Weighing yourself weekly is a great feedback. If you have expanded your diet, this can be the early warning system. If you have gained 1/2 to 1 pound in a month, this means that something you are doing is not adding up. This means you have added at least 60 calories a day somewhere. A half-pound a month becomes six pounds in a year, which becomes 30 pounds in five years—easy to put on, harder to take off—and a lot easier to catch early and deal with.

The power of small numbers can work in your favor or against you

If you have had consistent increases in your weight, then it is time to begin to write down everything again and make a further commitment to walking. Movie stars can gain 40 pounds for a part quickly. But to lose it requires hours in the gym for weeks. Before the weight creeps up on you, start checking what you are doing. Keep a food diary, and keep an activity roster.

Examples of the power of small numbers in losing weight:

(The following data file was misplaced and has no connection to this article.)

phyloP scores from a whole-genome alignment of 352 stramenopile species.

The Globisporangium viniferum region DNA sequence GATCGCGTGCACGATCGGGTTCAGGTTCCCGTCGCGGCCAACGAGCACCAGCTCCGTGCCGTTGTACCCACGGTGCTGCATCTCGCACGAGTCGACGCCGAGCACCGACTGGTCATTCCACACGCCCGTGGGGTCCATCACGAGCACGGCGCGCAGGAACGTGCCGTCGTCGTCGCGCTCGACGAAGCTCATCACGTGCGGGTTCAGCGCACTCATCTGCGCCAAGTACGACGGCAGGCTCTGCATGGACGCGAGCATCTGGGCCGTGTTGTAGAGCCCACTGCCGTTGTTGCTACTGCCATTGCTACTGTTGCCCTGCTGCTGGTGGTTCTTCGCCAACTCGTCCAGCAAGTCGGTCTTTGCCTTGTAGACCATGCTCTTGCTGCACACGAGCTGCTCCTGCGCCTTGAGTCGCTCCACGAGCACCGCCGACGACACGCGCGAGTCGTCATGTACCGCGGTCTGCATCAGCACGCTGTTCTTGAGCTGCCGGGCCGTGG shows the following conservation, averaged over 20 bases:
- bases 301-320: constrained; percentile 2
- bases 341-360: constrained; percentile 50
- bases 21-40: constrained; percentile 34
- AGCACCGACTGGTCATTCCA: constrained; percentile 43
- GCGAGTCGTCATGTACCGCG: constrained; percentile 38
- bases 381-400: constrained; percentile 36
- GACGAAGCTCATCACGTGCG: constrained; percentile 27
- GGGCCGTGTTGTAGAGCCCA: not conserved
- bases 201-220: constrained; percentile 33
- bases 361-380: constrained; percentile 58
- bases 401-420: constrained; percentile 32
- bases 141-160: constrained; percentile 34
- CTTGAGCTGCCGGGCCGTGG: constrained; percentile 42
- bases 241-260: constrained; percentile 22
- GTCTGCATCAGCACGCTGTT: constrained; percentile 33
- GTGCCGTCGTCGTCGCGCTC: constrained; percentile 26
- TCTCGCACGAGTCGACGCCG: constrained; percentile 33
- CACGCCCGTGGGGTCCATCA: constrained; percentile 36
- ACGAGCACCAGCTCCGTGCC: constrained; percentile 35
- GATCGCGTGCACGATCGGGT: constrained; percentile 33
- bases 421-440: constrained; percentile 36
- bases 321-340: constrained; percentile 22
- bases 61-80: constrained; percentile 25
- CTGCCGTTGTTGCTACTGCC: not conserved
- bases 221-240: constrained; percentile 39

Walking a mile a day in 17 minutes uses 100 calories—in a year that is ten pounds lost!

However: A pat of butter is 46 calories—one pat a day is 5 pounds in a year.

One beer a day is 100 calories—at the end of a year that is a gain of ten pounds

Required annual lab tests for weight loss surgery patients

Annual laboratory tests for patients who have had Roux en Y Gastric Bypass (RNY) or Duodenal switch :


DIAGNOSIS: Post-surgical Malabsorption, ICD 9: 579.3

  • Amylase
  • Calcium
  • Carnitine
  • Cbc
  • Comprehensive Metabolic Panel
  • Copper
  • Folate
  • Rbc Folate Level
  • Iron
  • Transferrin Saturation
  • Fasting Lipid Panel
  • Liver Function Panel
  • Magnesium
  • Prealbumin
  • PTH, intact
  • TSH
  • Vitamin A
  • Vitamin B6
  • Vitamin B12
  • Serum Methylmalonic Acid
  • Serum Homocysteine Level
  • Vitamin D, 125 Hydroxy
  • Zinc

Please stop all vitamins and calcium one week before the lab draws these tests:

  • Vitamin A Requires 2 Ml Frozen Serum
  • Vitamin B6 requires plasma – foil wrapped

Annual labs for patients who have had Lap-band surgery:

  • Complete Blood Count
  • Comprehensive Metabolic Panel
  • Hepatic Function Panel
  • Lipid Panel (if requested by your primary care doctor)

Other laboratory values may be requested by your physician, as indicated by your health, medications you take, or based on results of these labs.